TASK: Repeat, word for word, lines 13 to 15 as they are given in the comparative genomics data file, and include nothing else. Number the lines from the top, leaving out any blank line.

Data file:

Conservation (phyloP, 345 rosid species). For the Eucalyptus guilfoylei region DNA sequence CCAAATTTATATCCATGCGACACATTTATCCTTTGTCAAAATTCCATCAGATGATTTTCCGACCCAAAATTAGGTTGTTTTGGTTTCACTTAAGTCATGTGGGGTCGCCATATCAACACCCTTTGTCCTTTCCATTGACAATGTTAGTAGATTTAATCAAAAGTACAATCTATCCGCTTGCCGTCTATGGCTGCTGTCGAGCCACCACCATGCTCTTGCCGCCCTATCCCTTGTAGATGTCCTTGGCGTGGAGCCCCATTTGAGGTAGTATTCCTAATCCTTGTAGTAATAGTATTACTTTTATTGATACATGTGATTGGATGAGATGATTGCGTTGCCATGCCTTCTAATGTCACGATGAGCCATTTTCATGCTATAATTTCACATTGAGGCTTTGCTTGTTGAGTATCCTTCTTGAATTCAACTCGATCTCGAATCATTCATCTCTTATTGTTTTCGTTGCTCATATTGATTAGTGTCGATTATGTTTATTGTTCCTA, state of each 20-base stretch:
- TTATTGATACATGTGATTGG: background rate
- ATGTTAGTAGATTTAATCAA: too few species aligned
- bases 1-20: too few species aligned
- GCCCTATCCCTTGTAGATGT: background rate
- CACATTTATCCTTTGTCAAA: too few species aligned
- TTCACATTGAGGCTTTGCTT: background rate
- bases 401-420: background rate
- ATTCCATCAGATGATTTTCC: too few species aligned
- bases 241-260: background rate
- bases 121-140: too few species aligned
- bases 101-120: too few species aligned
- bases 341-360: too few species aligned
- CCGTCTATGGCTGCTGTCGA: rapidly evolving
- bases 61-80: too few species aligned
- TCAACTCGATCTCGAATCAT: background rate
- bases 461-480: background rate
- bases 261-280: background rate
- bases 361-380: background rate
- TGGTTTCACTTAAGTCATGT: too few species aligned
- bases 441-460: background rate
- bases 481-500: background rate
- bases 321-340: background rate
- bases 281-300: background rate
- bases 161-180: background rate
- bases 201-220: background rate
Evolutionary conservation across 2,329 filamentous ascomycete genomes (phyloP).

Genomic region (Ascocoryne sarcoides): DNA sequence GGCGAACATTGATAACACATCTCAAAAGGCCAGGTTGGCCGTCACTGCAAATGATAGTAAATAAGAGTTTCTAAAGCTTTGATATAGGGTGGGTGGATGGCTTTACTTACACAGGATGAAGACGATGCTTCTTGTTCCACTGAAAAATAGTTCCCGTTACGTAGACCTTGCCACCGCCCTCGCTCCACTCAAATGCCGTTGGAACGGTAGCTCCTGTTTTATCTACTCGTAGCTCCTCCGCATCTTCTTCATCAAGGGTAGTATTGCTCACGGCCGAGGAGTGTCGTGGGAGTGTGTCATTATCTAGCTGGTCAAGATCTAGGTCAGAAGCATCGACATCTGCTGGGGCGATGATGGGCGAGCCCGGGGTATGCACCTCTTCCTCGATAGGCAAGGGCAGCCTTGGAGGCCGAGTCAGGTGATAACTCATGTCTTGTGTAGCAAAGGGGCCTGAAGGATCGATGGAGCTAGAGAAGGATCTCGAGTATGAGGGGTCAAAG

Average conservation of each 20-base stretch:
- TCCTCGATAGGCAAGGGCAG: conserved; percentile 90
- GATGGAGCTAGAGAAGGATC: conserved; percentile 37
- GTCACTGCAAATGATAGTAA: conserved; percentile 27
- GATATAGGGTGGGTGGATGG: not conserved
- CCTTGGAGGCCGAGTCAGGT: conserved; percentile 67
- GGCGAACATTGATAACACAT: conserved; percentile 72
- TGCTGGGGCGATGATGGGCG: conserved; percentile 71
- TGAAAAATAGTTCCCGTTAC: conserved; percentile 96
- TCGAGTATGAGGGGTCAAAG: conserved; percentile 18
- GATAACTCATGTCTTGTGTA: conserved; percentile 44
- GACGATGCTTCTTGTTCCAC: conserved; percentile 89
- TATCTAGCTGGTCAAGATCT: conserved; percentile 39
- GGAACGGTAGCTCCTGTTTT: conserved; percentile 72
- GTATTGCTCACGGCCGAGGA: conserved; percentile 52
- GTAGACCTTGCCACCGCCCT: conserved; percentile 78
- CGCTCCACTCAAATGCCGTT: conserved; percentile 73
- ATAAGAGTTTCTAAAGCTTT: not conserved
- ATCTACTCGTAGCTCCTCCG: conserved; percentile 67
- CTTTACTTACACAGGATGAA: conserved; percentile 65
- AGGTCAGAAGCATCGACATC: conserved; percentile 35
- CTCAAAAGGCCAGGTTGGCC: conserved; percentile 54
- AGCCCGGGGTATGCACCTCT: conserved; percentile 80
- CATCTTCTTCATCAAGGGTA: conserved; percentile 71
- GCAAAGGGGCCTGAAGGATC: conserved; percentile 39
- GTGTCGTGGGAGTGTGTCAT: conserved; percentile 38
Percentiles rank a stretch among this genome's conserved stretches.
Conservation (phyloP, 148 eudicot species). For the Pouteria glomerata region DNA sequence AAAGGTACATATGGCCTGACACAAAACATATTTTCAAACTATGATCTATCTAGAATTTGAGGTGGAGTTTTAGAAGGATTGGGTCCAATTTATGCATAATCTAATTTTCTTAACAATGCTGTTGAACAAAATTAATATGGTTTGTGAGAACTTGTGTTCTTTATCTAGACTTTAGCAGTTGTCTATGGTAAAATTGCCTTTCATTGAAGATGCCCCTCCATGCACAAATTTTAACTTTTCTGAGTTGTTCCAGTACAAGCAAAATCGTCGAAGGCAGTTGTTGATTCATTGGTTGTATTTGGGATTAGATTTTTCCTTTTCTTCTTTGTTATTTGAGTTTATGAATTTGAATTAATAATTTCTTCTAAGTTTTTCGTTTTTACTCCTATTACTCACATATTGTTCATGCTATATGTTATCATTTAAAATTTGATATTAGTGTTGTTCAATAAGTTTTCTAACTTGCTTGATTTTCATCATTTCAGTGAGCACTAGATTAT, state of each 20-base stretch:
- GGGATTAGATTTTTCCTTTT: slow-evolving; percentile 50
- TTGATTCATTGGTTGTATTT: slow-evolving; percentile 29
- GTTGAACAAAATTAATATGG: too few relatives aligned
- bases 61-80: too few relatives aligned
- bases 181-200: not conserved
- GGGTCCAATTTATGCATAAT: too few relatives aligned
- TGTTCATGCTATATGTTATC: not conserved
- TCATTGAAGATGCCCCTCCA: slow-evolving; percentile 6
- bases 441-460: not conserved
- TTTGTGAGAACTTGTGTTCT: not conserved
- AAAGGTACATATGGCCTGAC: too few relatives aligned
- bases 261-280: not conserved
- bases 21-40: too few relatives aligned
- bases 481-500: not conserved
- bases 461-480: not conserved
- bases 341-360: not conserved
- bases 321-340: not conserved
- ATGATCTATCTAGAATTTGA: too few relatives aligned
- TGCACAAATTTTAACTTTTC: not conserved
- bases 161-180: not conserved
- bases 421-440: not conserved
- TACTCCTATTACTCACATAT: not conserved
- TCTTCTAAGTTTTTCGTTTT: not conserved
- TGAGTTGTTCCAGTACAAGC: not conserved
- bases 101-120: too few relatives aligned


- bases 341-360: too few species aligned
- CCGTCTATGGCTGCTGTCGA: rapidly evolving
- bases 61-80: too few species aligned